Understand that every situation is different, but having a good plan, ensuring the crew understands what is expected of them and acting on your statements, promoting cohesion, and maintaining good order is your responsibility as captain and will lead to increased performance on everyone's part as well as a safer sail.

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post #27 of 29 Old 03-13-2012
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Re: advice needed, discipline...

Part of the knack of successful racing is getting a clear division of roles. In the OP's situation, it seems to me that there are four roles that are potentially conflict.
  1. Owner: The person who owns the boat. Usually involved in sailing the boat--although (e.g. America's Cup etc teams, charters etc) may not be! Usually in charge of deciding who takes what roles, although may delegate this.
  2. Skipper: The person ultimately responsible for the safety of the boat and her crew, and the highest authority on the boat.
  3. Tactician: The person who decides how the boat should be manoeuvred when racing, by reference to the other boats on the water and prevailing conditions. Orders can be negatived by skipper, but should only be done when the skipper is unwilling to accept tactician's direction due to risk to boat and crew.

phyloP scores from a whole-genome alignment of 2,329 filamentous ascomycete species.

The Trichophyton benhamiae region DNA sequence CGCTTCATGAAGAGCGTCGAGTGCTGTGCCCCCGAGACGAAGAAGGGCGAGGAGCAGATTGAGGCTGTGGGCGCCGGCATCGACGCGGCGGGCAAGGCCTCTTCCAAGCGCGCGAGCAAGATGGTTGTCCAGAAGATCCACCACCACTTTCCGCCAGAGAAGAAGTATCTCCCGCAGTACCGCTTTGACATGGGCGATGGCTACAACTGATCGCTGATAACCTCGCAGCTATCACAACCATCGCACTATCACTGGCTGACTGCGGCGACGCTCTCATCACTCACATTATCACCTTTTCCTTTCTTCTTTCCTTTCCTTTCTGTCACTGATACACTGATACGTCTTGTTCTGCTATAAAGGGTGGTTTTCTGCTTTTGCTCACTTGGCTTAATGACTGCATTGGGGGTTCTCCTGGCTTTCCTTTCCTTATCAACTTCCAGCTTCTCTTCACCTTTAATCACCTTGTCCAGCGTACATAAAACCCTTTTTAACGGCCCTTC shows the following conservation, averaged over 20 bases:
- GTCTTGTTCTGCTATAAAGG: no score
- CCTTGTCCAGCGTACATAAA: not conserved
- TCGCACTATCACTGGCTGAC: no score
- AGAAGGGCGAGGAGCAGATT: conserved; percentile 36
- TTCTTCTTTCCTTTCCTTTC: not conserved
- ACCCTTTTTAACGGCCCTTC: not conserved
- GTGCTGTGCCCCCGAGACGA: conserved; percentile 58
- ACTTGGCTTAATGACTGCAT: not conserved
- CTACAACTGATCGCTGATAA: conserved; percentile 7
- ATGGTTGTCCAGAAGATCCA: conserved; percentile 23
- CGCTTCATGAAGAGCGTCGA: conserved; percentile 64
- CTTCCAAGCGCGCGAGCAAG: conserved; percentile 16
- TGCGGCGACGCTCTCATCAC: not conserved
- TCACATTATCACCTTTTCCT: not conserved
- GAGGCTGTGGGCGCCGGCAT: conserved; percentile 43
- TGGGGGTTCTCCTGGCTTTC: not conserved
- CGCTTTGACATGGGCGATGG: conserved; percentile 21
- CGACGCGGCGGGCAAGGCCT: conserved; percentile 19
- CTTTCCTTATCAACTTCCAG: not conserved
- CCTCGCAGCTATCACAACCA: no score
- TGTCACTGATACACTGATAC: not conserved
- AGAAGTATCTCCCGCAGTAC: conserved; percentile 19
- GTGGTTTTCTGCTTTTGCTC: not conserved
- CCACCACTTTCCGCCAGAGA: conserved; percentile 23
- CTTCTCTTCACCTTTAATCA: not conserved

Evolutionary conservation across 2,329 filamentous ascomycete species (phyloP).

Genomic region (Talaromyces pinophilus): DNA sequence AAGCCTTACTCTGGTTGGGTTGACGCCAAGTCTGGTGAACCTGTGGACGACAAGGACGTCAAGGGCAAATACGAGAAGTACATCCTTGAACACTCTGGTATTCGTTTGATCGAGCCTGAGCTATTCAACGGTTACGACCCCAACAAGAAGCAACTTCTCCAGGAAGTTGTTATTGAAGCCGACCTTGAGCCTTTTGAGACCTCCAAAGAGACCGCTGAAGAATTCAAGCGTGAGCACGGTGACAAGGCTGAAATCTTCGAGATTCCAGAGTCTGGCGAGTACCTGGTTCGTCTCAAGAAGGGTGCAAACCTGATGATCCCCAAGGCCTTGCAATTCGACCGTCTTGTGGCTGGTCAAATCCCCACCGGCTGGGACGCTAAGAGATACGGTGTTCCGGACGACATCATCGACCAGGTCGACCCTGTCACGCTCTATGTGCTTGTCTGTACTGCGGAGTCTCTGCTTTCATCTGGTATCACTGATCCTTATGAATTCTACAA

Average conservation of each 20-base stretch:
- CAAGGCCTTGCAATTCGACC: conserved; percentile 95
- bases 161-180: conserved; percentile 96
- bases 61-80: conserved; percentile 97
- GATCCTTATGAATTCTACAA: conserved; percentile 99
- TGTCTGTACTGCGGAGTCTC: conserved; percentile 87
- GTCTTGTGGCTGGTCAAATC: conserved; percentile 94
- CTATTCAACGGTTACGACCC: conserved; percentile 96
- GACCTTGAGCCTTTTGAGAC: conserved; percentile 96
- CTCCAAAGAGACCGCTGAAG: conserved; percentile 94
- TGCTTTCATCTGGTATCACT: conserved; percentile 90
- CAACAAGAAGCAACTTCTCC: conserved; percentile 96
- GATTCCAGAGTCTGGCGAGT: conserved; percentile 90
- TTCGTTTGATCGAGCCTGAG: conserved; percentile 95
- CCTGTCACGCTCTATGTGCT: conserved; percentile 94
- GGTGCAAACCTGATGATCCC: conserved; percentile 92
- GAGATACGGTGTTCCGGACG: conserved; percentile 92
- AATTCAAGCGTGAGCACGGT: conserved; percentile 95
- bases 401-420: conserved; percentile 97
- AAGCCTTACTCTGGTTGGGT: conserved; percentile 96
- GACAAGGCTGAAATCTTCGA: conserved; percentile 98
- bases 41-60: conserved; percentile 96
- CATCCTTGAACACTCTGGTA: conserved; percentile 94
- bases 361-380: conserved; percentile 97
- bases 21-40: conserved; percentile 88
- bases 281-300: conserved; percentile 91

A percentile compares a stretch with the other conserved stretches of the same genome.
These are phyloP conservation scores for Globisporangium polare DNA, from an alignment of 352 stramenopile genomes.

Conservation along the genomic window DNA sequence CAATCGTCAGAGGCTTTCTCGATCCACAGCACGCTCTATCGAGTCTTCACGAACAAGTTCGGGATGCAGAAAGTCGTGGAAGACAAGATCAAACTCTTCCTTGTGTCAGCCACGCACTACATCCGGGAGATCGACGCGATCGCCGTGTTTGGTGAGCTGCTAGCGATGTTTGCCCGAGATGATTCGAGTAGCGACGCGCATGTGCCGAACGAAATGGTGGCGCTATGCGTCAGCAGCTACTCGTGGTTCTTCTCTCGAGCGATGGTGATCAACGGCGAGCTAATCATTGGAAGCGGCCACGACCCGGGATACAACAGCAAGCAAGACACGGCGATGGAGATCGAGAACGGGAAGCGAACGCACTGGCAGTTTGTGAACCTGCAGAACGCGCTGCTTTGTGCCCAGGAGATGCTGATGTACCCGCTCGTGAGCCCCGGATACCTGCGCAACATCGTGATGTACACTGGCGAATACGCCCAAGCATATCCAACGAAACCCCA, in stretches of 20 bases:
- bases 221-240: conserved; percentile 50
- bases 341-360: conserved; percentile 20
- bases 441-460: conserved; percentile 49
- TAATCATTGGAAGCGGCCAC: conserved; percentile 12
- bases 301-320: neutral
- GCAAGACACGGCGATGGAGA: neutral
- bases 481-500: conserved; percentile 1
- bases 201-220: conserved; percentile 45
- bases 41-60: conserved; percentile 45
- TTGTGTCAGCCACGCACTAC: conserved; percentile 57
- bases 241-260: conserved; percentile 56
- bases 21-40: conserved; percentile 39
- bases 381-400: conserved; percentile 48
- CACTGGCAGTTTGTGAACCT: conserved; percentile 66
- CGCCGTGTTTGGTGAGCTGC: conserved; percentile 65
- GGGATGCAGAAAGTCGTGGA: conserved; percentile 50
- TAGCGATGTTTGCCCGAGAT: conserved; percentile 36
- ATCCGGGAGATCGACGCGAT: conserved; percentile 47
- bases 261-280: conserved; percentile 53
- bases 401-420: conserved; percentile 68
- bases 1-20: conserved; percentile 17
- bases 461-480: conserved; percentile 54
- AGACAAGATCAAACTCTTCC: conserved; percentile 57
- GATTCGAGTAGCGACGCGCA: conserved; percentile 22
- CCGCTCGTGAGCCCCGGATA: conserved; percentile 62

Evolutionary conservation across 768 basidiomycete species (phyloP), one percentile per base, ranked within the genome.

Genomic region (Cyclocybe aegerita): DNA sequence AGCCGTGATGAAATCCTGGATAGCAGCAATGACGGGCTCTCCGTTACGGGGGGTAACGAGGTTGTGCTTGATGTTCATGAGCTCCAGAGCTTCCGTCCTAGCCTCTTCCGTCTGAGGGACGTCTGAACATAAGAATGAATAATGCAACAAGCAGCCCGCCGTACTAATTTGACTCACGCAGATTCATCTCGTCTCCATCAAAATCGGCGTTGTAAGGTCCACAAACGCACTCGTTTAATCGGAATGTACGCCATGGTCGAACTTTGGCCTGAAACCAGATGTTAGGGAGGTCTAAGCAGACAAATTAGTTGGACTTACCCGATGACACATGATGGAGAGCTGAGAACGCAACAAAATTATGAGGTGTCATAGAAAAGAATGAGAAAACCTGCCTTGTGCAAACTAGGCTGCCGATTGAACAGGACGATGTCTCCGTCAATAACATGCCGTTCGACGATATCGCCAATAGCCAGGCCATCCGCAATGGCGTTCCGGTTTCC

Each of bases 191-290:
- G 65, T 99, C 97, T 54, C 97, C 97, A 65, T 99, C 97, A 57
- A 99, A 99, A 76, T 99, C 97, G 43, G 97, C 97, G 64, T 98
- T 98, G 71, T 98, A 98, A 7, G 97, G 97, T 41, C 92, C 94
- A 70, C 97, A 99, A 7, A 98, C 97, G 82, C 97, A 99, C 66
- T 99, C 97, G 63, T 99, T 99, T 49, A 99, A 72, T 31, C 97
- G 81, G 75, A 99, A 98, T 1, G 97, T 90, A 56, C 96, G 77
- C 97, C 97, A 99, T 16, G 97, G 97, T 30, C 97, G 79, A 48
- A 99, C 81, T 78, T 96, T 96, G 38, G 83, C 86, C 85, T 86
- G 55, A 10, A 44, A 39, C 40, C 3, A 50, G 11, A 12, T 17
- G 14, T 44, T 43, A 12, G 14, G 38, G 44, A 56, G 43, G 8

4. Helmsman (Helmswoman): The person at the helm. Duty to avoid collisions...

Obviously, in many boats all four roles will vest in the same person: the owner will be in charge of the boat, making tactical decisions from the helm. Nevertheless, others boats will put the skipper at the helm but cede tactical control of the boat while racing to someone known to have good tactical skills. Or vice versa. I knew one owner who liked to win more than he liked to be in charge and would delegate the helm and tactics roles to people better at those roles than he was .